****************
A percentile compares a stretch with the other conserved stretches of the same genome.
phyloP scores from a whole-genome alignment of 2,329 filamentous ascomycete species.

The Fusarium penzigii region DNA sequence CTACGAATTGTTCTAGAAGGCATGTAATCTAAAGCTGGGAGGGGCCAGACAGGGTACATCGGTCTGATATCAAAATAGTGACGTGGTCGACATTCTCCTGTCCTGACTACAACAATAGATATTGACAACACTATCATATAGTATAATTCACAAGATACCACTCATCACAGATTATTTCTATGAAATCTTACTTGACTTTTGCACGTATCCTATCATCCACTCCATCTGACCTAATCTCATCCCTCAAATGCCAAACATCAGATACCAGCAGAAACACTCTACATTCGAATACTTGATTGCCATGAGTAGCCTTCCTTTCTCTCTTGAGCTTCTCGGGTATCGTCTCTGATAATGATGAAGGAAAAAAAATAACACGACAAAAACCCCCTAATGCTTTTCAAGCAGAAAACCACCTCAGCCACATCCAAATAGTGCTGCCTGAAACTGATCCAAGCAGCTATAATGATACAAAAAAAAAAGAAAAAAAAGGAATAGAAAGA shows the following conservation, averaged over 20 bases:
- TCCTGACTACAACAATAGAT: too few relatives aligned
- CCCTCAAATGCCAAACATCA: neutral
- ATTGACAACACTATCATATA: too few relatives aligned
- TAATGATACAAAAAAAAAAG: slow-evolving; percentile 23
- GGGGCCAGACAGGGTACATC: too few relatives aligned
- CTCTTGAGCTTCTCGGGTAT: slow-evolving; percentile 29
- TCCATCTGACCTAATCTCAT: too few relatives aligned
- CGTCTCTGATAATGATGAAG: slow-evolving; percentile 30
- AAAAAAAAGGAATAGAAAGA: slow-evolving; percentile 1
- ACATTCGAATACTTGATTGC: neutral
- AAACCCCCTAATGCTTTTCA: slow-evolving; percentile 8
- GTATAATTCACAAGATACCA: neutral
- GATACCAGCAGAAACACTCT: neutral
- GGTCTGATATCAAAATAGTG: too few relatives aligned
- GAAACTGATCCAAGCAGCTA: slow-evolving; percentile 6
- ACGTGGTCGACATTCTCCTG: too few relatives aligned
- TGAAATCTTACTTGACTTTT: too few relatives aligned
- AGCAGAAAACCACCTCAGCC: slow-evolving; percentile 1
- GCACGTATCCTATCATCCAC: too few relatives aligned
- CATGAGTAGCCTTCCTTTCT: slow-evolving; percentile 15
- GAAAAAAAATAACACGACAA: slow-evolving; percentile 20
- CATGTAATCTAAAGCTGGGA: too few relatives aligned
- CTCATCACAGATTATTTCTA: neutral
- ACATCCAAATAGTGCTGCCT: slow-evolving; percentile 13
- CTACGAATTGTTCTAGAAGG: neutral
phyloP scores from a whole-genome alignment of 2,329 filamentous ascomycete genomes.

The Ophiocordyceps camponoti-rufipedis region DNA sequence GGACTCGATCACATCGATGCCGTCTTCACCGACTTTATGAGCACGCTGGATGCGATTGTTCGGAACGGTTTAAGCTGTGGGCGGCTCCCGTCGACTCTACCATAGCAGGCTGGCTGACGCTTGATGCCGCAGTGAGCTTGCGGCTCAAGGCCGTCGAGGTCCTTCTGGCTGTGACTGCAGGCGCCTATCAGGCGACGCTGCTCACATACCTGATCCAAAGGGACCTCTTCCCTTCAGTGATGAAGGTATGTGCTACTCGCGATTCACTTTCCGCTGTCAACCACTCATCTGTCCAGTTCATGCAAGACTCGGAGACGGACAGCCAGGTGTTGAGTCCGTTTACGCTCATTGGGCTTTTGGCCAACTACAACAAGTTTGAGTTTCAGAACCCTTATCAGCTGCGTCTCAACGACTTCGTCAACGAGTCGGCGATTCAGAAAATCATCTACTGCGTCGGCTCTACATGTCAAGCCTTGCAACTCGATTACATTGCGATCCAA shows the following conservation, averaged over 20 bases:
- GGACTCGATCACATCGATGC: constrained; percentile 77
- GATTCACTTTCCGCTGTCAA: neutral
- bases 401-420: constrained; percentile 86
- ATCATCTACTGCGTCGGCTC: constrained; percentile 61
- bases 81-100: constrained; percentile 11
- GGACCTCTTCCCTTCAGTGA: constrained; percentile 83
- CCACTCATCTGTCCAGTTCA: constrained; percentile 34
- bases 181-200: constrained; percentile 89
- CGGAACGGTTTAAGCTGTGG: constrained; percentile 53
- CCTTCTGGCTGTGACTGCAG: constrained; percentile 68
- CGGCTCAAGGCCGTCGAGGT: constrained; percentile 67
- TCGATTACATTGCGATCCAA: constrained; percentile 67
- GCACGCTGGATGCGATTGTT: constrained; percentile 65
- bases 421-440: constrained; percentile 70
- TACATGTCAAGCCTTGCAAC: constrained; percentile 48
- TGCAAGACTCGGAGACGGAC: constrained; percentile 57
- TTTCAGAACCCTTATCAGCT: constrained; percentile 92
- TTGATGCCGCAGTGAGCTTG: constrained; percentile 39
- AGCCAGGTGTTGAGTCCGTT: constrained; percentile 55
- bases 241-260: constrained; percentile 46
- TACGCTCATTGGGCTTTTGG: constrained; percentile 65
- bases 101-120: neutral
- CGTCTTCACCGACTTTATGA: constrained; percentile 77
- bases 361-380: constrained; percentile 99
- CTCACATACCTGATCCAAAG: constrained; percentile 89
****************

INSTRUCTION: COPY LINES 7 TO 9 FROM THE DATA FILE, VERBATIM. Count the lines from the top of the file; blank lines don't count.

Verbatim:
- TAATGATACAAAAAAAAAAG: slow-evolving; percentile 23
- GGGGCCAGACAGGGTACATC: too few relatives aligned
- CTCTTGAGCTTCTCGGGTAT: slow-evolving; percentile 29